Well we made it to Denver, the water control complex that controls the water for that part of England, without a hitch.
This structure is no baby, we go through the right hand side. To give an idea of size I snapped the boat going through before us.
The crossing from Denver to Salters Lode (the entrance to the next waterway) is rightly feared. The bit out of Denver is easy, It's just the 270 degree turn across the very fast flowing river (it's tidal) that becomes a bit tricky as you have to hit the lock entrance at exactly the right angle while being carried by the tide, and the entrance is just two boat widths wide. I arrived with a thump that threw every book in the boat on to the floor, and was surprised to find I had made the best “landing” of the day according to Paul the lock keeper. Damaging your boat on that crossing is routine and expected. The advice on how to get into the lock entrance, from the lock keeper, is simple. “Use lot's of power”
Then we had fun with the weed on the next stretch. Being high summer the weed is growing faster than they can cut it. We managed to average just over one mph for the next four hours. Frequent stopping to clear the prop and to cool the engine were the cause. Boating is such fun, tearing weed off the propeller with your arm down a little hole called a weed hatch whilst laying along the deck boards face down in the sunshine. It's even more fun in the rain.
We had planned four days to cross the middle levels, a series of artificial land drains that connect the Great Ouse and Nene river systems, and stuck to our schedule as we are trying to cruise at a more leisurely pace despite my natural impatience. You can do it easily in two days.
Our arrival at Peterborough heralded work. The final preparations for the boat safety certificate (now about 3 months overdue) and the fitting of a solar power system to the boat. We had loaded all of the major bits for the solar power onto the boat at Ely but wanted to do the work in Peterborough. It (Peterborough) is an old industrial town and has plenty of shops for bits. What it certainly does not have is a bus service to get you to said shops for bits. They are all located in the area known as “Eastern Industries”, a huge industrial area. It has one bus per hour. I walked for miles just to visit 3 suppliers. It was either that or wait for the bus each time and loose a day.
However a couple of days into the work our main generator failed, again! I rigged the boat into emergency mode, removed the generator, and delivered it to Atherstone, a little town near Coventry (the only repairer in the country). Fitting solar panels became a serious priority as any boost to our, now meagre, electrical power was most welcome.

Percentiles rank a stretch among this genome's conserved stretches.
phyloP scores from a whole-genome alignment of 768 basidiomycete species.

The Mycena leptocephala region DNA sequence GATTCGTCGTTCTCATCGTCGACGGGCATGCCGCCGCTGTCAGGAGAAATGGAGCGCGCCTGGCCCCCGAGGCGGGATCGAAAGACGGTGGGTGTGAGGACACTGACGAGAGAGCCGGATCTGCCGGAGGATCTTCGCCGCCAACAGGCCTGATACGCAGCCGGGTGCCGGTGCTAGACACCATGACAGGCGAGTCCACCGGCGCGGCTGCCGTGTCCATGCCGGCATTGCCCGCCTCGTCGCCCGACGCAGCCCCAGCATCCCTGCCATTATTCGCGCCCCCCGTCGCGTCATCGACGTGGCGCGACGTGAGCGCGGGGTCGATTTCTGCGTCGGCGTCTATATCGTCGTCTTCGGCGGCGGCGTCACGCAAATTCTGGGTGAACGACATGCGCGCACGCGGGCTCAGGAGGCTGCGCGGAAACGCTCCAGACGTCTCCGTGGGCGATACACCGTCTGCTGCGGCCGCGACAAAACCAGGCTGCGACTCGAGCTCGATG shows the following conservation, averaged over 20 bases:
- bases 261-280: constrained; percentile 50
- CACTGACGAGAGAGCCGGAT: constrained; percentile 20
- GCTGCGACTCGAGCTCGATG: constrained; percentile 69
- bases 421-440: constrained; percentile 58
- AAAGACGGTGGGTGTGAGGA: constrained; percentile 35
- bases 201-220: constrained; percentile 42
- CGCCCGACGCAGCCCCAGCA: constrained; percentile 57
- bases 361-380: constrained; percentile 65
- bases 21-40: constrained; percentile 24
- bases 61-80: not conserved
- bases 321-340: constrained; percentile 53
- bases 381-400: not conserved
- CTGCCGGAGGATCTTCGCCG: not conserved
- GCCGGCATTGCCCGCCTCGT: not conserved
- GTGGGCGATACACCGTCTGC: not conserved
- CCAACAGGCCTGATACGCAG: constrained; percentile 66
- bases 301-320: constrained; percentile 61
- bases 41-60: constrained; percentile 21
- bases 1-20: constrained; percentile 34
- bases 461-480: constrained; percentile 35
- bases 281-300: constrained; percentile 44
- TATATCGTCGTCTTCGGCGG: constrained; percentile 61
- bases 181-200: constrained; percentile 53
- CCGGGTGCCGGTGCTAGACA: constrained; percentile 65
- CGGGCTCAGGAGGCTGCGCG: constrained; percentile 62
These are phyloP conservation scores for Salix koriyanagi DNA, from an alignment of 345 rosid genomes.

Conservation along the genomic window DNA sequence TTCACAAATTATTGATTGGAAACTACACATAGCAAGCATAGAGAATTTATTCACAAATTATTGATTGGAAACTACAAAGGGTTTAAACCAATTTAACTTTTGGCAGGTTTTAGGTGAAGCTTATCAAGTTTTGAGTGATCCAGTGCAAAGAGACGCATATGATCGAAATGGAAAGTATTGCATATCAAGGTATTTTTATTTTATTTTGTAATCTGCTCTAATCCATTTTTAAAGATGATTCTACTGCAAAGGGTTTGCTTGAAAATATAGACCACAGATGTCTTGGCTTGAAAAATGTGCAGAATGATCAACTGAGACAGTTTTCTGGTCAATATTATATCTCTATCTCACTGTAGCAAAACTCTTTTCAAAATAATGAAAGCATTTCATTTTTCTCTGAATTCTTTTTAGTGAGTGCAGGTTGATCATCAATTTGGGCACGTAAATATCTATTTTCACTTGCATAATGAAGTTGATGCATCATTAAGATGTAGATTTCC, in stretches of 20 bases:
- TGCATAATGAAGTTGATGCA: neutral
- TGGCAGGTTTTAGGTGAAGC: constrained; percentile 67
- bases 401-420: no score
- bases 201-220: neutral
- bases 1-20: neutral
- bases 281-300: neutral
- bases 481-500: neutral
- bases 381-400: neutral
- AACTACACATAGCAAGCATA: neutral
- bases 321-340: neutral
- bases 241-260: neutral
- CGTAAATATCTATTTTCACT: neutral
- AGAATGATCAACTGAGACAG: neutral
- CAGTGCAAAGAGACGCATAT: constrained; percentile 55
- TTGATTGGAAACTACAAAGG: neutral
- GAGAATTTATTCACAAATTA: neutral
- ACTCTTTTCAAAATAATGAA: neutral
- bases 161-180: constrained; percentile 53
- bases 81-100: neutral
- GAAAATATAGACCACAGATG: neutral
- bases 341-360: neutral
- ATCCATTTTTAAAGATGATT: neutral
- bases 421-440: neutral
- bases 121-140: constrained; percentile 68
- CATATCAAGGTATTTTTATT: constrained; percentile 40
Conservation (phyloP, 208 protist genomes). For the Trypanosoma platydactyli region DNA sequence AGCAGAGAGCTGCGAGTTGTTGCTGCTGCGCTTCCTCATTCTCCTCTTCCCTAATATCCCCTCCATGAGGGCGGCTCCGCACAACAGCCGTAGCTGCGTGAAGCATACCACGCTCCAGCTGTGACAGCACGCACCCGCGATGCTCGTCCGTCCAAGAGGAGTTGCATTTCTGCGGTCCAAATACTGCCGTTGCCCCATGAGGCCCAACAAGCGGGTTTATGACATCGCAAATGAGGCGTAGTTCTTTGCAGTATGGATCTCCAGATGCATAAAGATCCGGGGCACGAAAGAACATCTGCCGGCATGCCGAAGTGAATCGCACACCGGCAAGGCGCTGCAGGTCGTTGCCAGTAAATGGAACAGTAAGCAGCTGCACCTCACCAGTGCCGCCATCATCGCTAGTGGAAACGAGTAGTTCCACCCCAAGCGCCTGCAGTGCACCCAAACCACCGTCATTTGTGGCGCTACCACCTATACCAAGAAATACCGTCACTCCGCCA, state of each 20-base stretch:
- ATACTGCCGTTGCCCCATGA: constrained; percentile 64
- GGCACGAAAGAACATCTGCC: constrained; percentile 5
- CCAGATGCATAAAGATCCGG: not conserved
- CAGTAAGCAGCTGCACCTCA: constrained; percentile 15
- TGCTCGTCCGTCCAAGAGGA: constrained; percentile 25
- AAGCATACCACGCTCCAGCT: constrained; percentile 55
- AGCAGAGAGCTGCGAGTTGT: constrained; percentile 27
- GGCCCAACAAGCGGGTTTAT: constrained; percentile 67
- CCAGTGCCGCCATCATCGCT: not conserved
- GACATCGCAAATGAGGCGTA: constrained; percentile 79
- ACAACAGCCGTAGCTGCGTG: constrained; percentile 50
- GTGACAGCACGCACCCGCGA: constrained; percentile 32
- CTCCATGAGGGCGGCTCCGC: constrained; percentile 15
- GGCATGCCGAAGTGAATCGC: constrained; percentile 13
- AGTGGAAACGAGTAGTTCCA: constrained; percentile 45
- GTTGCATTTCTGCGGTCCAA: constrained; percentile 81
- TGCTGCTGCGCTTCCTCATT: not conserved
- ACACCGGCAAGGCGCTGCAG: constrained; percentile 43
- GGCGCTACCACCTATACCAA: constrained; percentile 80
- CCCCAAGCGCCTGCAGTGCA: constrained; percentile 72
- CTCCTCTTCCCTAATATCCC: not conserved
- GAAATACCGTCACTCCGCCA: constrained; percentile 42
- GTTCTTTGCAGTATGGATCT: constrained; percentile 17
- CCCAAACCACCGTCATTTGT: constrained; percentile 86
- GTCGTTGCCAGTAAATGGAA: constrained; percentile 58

For those who might be interested in the fitting of a solar system on a narrowboat please follow the link at the end of cruising notes.
So we now have solar power on the boat and, being summer, quite a bit of it. At least more than I expected. There are 2 x 100 watt panels. On a good day it provides most of our electrical power (we only use about 2kwh per day). In my opinion It is our (lack of) consumption that makes us “green”, not the method of power generation.
Peterborough is on the river but we were in a small basin off the main river when the generator failed. It is both beautiful and peaceful (despite the local pub). If you are going to get stuck then this is pretty ideal. However Peterborough has it's attractions. The Grain Barge, is of the better Pekinese restaurants in the country.
The Grain Barge
And this is the main town quay, not bad for an industrial town
just don't rustle a paper bag near this lot
The problem with summer is that everyone jumps in their boat and heads off for peace and tranquillity, trying to get away from it all. The results are that some moorings can be anything but peaceful, and the smell of the mandatory barbecues can get overwhelming. Our boat is actually in there, right at the back. Bless 'em with their little captains hats.
And for the boaty types an “Art Deco” narrowboat.
we will get to do some cruising this year. We are certainly not
looking like conquering heroes at the moment. We are currently
running about 13 weeks behind schedule.
Today we got the generator back from repair. It shows the exact same symptoms and does not produce any electricity!
That's all folks
It seems that some people didn't realise that the wildlife link I provided last time was a set of 18 pictures. If you were one of them, and want to try again, the link is:
For those of you who care about installing solar energy on a narrowboat the link is: